An alternative vision does exist wherein people have access to basic dignity and due process. For example, case management models where families have immediate access to social and legal services are far less costly to taxpayers and far more effective with integrating families in the US. Investments in these systems have benefited immigrants and citizens alike and help to ensure that immigrant neighbors have what they need to thrive and contribute to their new homes. Likewise, a return to compliance with international standards for qualifying for refugee status would have an immediate, life-changing impact on millions of people across the country. Winning asylum would improve access to work authorization and stability, that is otherwise not attainable under our current legal system.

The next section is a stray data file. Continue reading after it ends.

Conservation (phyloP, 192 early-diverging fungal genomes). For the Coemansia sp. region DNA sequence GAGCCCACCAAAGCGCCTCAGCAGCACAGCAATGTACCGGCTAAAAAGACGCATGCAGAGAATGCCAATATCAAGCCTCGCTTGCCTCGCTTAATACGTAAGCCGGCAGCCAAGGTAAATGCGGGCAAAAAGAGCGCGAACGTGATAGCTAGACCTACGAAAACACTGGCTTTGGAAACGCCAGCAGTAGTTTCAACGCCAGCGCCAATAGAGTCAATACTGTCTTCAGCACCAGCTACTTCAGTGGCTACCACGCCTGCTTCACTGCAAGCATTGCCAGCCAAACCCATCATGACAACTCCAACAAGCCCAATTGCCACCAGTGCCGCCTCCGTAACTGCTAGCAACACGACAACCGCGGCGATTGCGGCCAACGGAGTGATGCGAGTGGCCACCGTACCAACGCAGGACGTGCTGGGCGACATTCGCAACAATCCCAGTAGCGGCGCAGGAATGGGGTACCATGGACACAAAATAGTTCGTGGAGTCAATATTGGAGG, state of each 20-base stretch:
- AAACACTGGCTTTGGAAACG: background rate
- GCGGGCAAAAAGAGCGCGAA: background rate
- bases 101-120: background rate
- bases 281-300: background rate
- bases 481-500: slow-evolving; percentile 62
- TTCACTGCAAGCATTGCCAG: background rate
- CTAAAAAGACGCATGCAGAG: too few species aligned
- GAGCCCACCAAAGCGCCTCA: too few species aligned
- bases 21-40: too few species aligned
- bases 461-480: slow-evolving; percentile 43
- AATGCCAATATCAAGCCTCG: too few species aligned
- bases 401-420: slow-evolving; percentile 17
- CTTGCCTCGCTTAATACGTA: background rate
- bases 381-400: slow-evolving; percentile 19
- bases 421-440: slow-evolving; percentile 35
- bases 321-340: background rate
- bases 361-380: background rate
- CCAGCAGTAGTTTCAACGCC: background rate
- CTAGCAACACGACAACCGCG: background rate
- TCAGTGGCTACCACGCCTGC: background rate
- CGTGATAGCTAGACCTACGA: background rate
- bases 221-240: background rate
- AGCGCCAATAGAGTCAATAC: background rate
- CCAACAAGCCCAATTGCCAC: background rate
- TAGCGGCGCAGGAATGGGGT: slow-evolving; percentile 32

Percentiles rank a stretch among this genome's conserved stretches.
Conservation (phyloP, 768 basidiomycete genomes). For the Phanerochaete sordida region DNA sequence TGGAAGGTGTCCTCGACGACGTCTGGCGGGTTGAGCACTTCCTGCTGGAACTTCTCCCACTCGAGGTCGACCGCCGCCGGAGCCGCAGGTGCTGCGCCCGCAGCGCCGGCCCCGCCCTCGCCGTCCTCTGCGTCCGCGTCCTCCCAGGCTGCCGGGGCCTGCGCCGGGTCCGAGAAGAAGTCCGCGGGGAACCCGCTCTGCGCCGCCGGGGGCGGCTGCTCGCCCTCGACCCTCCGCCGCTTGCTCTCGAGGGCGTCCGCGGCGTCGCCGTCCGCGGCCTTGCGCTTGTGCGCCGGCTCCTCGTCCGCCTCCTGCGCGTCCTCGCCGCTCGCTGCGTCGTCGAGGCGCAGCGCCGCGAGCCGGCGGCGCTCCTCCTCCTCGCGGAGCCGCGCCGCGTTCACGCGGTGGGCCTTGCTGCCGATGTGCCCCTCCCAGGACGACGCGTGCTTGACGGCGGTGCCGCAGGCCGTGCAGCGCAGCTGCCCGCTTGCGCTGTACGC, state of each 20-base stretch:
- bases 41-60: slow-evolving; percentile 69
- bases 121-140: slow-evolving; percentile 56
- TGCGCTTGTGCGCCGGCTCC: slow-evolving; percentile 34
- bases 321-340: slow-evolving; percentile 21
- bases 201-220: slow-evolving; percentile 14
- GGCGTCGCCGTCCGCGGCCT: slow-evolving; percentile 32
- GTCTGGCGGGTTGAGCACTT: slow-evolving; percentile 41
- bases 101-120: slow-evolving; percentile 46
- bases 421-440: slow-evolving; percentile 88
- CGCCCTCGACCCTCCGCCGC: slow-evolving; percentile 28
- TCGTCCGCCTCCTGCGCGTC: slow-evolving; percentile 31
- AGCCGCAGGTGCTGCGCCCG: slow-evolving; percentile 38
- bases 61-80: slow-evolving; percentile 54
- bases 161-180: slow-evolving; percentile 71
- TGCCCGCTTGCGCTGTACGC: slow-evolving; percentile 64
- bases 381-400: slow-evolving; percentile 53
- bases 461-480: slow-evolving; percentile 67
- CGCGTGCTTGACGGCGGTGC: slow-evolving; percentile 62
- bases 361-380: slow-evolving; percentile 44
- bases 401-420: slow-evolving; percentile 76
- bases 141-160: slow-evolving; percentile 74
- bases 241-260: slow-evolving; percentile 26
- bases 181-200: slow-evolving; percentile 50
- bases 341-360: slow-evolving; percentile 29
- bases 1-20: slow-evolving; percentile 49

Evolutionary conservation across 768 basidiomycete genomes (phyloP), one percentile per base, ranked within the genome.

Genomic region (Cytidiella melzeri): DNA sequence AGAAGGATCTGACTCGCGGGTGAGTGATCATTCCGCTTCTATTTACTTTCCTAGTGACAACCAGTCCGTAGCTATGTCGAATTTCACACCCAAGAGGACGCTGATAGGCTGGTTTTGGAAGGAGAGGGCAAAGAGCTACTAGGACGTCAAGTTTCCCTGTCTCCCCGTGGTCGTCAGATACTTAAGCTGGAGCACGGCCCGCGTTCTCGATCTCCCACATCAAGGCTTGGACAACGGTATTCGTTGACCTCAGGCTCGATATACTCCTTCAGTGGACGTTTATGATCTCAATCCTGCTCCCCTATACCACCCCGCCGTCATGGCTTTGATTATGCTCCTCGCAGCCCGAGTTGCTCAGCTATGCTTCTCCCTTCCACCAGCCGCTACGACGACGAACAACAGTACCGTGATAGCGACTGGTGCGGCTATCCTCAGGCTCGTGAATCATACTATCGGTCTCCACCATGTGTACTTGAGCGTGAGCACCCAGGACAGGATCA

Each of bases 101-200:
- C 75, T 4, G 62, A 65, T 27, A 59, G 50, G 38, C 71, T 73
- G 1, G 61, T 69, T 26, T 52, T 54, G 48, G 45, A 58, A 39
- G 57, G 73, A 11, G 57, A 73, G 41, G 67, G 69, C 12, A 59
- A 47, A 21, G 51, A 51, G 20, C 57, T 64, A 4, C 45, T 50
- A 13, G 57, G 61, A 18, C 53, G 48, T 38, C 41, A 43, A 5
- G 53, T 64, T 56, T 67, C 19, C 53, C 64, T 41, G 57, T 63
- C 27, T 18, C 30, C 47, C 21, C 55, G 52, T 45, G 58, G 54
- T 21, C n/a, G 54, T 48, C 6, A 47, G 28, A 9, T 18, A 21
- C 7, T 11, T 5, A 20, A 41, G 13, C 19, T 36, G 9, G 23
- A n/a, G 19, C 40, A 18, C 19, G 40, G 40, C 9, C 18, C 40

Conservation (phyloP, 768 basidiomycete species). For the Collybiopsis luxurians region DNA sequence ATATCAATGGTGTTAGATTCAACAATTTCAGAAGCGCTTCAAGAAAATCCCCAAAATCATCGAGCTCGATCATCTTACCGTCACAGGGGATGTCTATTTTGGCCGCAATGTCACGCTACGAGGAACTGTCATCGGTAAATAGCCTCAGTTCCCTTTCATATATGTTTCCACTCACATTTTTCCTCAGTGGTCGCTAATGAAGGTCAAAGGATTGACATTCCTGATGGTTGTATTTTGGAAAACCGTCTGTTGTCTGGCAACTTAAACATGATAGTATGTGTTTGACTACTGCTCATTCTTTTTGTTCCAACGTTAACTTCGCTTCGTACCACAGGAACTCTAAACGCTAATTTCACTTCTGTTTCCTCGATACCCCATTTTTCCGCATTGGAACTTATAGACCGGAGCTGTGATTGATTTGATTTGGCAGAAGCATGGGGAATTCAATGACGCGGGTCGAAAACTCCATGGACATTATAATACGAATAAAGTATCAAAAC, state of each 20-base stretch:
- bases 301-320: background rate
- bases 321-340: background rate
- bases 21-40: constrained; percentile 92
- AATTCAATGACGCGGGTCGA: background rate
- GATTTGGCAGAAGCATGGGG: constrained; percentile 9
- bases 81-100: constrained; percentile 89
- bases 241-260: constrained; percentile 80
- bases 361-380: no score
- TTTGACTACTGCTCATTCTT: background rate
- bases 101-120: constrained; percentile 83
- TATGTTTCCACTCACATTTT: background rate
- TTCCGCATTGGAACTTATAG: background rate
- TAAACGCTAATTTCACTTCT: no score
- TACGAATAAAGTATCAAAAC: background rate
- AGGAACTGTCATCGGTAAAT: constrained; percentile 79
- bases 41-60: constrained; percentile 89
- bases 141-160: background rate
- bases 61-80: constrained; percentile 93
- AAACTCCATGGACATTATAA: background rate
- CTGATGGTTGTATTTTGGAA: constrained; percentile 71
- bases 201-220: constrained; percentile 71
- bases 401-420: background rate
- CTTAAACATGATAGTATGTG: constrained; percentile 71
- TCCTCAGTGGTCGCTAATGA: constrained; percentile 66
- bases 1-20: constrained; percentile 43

Until we meaningfully invest in these policy alternatives, the US government will continue to cause harm to immigrant communities and cause further chaos in our immigration system.  

To learn more about the Disaster Resilience Program, click here. To learn more about Sophia’s work, click here.